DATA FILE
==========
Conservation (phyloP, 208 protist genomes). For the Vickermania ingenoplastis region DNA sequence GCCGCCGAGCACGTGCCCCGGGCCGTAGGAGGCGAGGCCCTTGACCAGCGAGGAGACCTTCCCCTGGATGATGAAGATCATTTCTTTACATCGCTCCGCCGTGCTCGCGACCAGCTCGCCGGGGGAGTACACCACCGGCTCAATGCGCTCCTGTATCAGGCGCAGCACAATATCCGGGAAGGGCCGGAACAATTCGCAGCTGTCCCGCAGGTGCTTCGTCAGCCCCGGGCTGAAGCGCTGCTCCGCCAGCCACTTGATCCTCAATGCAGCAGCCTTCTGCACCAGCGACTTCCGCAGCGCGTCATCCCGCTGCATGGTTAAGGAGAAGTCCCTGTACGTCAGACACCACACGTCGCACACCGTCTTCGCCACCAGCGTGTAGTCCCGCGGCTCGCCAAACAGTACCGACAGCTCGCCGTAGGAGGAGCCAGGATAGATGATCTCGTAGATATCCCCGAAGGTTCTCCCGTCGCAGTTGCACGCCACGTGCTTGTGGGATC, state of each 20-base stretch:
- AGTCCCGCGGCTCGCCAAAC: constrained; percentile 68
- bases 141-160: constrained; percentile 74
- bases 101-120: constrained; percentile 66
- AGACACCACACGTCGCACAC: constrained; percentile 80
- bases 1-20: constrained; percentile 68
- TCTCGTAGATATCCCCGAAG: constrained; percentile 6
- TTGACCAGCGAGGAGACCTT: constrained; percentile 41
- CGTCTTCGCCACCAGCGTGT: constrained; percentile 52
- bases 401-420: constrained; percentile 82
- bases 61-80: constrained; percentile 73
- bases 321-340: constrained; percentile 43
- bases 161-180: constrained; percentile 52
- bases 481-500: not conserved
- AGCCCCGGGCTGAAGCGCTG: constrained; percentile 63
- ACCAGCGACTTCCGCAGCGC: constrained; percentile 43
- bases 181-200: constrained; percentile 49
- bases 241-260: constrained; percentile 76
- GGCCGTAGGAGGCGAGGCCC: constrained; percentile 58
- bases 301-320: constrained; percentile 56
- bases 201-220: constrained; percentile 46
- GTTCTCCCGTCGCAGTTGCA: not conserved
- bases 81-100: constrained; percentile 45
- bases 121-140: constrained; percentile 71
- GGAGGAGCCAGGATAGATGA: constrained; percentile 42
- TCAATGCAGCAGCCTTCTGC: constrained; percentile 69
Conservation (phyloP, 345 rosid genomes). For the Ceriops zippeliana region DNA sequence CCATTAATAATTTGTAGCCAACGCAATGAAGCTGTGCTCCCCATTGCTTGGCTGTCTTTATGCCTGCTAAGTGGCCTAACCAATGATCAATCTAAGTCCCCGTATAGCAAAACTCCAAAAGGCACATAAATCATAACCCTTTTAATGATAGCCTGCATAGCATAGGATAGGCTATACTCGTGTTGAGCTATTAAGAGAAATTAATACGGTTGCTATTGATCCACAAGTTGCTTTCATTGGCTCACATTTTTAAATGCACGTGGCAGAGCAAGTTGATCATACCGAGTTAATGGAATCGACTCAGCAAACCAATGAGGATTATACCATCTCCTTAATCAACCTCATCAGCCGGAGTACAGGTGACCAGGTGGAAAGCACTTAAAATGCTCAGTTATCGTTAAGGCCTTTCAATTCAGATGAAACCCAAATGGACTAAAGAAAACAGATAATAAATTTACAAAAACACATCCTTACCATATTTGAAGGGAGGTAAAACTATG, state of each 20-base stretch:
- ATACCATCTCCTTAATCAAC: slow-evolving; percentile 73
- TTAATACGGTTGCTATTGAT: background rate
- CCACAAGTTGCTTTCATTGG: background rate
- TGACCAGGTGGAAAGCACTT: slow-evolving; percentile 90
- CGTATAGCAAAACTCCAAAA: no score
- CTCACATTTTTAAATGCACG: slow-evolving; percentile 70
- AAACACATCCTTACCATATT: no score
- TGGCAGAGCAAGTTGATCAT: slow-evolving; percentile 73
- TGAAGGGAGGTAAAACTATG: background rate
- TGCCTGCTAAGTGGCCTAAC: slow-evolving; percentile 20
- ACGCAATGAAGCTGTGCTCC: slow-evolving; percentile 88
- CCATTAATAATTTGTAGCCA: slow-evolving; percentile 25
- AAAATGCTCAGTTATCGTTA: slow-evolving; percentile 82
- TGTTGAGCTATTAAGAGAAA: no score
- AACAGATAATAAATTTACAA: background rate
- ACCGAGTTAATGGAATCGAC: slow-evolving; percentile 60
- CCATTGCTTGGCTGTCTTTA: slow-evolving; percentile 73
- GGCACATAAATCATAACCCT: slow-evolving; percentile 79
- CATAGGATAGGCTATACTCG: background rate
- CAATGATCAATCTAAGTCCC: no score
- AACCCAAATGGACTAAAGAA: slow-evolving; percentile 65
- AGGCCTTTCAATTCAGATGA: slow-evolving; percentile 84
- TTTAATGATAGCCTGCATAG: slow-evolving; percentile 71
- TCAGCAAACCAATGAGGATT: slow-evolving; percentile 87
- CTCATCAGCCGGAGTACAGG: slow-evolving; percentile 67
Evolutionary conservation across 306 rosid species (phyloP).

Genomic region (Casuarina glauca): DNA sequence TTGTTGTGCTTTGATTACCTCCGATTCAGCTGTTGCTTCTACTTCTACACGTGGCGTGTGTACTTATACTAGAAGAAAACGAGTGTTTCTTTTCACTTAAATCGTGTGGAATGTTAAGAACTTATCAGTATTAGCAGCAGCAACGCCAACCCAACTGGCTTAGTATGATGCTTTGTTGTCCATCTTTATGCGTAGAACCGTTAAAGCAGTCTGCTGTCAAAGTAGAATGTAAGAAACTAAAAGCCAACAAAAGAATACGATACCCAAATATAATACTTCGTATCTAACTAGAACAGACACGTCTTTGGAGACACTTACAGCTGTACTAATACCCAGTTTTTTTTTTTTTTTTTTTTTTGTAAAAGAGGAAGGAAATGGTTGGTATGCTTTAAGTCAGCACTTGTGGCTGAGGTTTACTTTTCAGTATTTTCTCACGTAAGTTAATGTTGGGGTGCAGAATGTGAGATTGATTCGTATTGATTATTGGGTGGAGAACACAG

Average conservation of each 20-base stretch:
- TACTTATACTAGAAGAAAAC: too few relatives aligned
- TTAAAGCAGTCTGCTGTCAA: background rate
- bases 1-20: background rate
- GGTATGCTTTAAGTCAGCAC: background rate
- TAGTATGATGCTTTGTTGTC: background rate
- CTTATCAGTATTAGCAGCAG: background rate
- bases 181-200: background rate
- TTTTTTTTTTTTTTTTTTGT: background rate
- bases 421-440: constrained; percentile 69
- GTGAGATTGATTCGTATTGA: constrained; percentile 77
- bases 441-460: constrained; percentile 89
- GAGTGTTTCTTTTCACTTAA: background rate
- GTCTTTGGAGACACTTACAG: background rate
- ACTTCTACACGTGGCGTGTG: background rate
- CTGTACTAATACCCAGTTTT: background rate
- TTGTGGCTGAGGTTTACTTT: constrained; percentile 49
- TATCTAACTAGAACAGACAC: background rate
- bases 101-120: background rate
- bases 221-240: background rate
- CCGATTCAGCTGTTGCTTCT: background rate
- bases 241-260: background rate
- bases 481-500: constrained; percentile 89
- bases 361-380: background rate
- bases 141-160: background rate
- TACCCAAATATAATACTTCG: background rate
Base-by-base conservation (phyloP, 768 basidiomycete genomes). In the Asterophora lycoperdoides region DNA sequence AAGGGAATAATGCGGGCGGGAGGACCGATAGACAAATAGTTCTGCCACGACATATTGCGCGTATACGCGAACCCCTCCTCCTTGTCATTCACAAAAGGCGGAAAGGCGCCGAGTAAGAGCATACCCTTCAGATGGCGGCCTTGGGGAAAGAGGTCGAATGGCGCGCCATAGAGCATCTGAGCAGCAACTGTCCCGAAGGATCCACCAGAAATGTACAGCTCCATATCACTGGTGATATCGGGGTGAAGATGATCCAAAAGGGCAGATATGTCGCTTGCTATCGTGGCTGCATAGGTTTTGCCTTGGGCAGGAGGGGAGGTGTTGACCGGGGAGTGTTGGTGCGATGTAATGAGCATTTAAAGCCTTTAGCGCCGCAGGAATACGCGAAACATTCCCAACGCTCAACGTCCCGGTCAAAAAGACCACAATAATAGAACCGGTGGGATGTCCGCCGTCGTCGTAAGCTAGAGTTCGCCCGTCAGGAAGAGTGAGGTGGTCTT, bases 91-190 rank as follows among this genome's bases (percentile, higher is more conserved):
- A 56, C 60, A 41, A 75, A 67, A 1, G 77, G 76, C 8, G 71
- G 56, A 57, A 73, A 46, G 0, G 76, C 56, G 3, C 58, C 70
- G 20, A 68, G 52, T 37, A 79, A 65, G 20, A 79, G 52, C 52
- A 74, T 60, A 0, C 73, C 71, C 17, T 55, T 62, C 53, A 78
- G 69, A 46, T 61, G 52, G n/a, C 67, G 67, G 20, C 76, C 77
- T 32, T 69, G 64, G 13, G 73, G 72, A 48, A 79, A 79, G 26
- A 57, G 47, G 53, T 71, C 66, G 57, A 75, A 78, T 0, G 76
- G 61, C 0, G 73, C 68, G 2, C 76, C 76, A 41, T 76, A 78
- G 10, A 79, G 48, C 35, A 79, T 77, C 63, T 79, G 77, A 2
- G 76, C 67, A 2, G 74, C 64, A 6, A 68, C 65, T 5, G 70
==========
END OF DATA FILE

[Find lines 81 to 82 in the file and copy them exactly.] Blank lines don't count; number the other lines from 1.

Base-by-base conservation (phyloP, 768 basidiomycete genomes). In the Asterophora lycoperdoides region DNA sequence AAGGGAATAATGCGGGCGGGAGGACCGATAGACAAATAGTTCTGCCACGACATATTGCGCGTATACGCGAACCCCTCCTCCTTGTCATTCACAAAAGGCGGAAAGGCGCCGAGTAAGAGCATACCCTTCAGATGGCGGCCTTGGGGAAAGAGGTCGAATGGCGCGCCATAGAGCATCTGAGCAGCAACTGTCCCGAAGGATCCACCAGAAATGTACAGCTCCATATCACTGGTGATATCGGGGTGAAGATGATCCAAAAGGGCAGATATGTCGCTTGCTATCGTGGCTGCATAGGTTTTGCCTTGGGCAGGAGGGGAGGTGTTGACCGGGGAGTGTTGGTGCGATGTAATGAGCATTTAAAGCCTTTAGCGCCGCAGGAATACGCGAAACATTCCCAACGCTCAACGTCCCGGTCAAAAAGACCACAATAATAGAACCGGTGGGATGTCCGCCGTCGTCGTAAGCTAGAGTTCGCCCGTCAGGAAGAGTGAGGTGGTCTT, bases 91-190 rank as follows among this genome's bases (percentile, higher is more conserved):
- A 56, C 60, A 41, A 75, A 67, A 1, G 77, G 76, C 8, G 71